My daughter’s middle school counselor asked me to speak at their Career Day. Along with other adults – probably accountants, grocery store owners and others who choose fine footwear over muck boots -- I get to talk about how I became a rancher and a writer.
My career path.
How my career relates to my interests when I was middle schooler.
I was 10 years old when I decided to ranch.
My dad needed the money from our house in town to buy another tree farm so my family moved to a dilapidated farm in Oregon’s Coast Range. Before he could plant the pastures to trees, my dad bought a few cows along with two Holstein-Angus heifer calves. Sam and Smokey. My job was to take care of these heifers every day.
“Someday, I’m going to raise cattle,” I told my dad.
“Cattle are just like trees only you sell them every year instead of every 40 years,” I said.
That was the first step.
My high school journalism teacher encouraged me to write, even before I took her class. When I carried her groceries to her car for her one spring day, she suggested I take her class in the fall. That chance conversation sparked a lifetime’s flame of words.
At Conrad’s Career Day, my first piece of advice will be: When someone tells you your dream of ranching is impossible, be polite and nod, always be polite. But inside, tell yourself ‘this person doesn’t know me very well. I can do this.’ Then do not spend time with that person.
The hardest part for a child who has a dream is not finding the money or learning the myriad skills, it’s the nay-sayers. Adults love to tell kids they can’t succeed. Ignore those people. Run away in your heart.
“I’m going to have a ranch someday,” I said to an adult.
“The only way to get a ranch is to marry a rancher.”
I didn’t want to be a ranch wife, I wanted to be a rancher. I quit telling people what I was going to do.
People who believe in you exist, but they can be hard to find.
I thought a couple who had built a ranch from scratch in eastern Oregon would believe in me so I accepted an internship near Brothers. When I pulled up, Doc asked if I knew how to ride a motorcycle – they used dirt bikes to herd cattle. I had spent most of my high school years riding behind my boyfriend. Yes, I knew how to ride a motorcycle. I just didn’t know how to drive one. I learned. Their cows paid my tuition.
At the end of my internship, Connie told me I should get a bank job.
I nodded at Connie, remained tight-lipped, but polite, and decided I needed to learn more than my ag-business degree. All I needed were experience and money.
Experience was easier to come by. I took the next step and finagled a day-job at a remote ranch on the Utah-Nevada border because I happened to be working in a convenience store when the ranch owner struck up a conversation.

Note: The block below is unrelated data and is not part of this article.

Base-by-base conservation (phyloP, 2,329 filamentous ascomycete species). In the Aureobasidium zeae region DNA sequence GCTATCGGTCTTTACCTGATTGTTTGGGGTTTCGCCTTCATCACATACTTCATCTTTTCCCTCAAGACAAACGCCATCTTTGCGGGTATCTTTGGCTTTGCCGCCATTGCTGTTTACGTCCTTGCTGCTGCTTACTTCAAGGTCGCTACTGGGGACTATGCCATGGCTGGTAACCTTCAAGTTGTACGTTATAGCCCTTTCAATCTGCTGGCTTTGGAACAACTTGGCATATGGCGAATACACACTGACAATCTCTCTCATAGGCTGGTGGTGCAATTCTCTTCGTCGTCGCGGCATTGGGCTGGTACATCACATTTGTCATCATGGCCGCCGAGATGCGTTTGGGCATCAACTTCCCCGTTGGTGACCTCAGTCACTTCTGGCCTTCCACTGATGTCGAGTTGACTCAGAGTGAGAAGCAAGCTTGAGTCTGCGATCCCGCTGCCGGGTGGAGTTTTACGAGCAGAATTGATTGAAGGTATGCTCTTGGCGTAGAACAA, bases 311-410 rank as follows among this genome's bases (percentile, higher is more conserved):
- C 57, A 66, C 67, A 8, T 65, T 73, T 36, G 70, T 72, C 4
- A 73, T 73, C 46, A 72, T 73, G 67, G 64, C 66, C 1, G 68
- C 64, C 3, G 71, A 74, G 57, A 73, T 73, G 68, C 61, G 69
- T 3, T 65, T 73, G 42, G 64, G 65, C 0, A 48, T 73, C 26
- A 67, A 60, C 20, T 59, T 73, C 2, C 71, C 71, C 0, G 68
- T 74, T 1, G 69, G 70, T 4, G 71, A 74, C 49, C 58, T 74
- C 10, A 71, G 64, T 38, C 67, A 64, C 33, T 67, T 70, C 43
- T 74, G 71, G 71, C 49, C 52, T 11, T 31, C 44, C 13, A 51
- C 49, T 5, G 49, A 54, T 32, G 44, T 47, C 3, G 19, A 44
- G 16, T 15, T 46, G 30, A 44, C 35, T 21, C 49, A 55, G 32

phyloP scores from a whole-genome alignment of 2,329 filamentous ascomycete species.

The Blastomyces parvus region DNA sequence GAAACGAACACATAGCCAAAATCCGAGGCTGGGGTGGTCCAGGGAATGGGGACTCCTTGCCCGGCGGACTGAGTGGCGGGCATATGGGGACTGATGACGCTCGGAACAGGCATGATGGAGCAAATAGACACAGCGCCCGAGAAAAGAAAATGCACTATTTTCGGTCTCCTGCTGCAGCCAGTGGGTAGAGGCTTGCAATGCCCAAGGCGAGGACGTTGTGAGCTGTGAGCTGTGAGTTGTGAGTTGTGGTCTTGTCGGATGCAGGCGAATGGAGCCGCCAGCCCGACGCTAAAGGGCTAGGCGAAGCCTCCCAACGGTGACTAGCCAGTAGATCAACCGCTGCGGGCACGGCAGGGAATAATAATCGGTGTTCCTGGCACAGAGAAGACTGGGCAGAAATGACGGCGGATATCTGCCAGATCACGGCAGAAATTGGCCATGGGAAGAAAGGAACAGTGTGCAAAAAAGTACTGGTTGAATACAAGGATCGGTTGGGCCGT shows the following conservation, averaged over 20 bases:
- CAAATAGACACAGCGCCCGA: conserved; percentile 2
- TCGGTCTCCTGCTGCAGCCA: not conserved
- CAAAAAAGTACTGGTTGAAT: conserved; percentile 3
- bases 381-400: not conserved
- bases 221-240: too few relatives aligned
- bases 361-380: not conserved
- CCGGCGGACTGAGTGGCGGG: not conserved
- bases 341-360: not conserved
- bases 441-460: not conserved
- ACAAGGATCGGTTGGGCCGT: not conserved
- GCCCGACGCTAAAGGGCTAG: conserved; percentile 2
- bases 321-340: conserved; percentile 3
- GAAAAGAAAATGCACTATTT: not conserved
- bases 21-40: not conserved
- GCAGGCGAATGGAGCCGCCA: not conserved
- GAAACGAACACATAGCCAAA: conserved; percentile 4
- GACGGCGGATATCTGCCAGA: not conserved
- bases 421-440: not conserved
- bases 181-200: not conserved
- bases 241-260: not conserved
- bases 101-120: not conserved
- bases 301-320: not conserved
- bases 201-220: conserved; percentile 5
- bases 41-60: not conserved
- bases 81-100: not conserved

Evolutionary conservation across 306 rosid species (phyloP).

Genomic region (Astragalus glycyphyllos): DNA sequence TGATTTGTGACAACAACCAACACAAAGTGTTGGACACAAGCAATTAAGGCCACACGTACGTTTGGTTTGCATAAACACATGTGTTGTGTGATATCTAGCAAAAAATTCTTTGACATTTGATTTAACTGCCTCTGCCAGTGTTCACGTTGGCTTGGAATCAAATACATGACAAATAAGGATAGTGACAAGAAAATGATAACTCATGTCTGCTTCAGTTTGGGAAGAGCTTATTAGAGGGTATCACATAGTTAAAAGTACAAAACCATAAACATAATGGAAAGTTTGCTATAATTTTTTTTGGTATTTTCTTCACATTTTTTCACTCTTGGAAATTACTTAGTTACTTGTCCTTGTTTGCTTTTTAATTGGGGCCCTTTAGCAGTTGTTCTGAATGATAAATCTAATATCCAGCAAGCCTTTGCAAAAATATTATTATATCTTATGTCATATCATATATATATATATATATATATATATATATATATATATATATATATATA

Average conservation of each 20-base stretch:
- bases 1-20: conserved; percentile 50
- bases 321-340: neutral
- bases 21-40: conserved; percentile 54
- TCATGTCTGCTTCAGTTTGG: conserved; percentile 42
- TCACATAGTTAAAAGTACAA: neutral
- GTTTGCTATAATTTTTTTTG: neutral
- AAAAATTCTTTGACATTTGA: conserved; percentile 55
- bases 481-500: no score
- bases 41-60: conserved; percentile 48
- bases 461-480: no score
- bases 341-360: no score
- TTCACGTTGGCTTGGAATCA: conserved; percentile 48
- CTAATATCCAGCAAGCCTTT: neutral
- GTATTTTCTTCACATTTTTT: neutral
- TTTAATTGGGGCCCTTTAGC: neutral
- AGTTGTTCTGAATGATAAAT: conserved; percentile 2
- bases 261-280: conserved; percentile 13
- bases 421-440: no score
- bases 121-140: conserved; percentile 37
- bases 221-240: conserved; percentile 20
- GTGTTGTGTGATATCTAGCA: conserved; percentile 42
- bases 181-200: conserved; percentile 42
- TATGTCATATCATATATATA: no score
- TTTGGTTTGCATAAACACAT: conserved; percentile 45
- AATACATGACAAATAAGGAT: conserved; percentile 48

A hundred miles from the nearest stoplight, I found someone who believed I could ranch. For seven years, I learned to ride a horse, put up hay, team rope and load ornery cows and calves in a horse trailer. One day, an ornery cow and I were in perfect sync, both of us comparing the width of her horns and my rear end while she overcame her nearsightedness and I scampered up the corral poles. I slipped and found out I fit between her points.
I might not tell that story at Career Day, but I will suggest each student take advantage of the opportunities that come up.
One day, I picked up a copy of the new Range Magazine. The editor needed stories so I wrote about using cattle to graze rank old grass on a sheep allotment. She paid $55, more than a day’s wage for me on the ranch. I’ve been writing magazine articles ever since.
Writing would help pay the bills, but it wouldn’t buy a ranch.
Another person who believed in me suggested a wild, far-out opportunity to make more money: I should become a county extension agent, earn a living wage, buy a small place and leverage it to buy a bigger place. Now I had a long-term plan that just might work, but to be competitive, I needed more formal education.
I took the next step to implement that long-term plan and was surprised by how much I learned at Utah State University before that piece of paper opened the door to Montana.
Each step on a career path can get rocky.
I’ll say to the Career Day kids: Do not sabotage your dream when it gets scary. Don’t get pregnant. Don’t marry the wrong person. Just take the next step.
A phone call to tell me I was no longer an editor with a dependable salary turned into an opportunity to write and, eventually, buy the Graham Ranch.
The irony of this invitation to Career Day coming toward the end of a long, hard winter is not lost on me. Talking about how I got here when there’s so far to go seems hypocritical, but I’ll do it anyway. Kids need encouragement just like the fences need to be fixed and the sheep need to be sheared.
I just have to take the next step. And ranching is so much better than being a banker.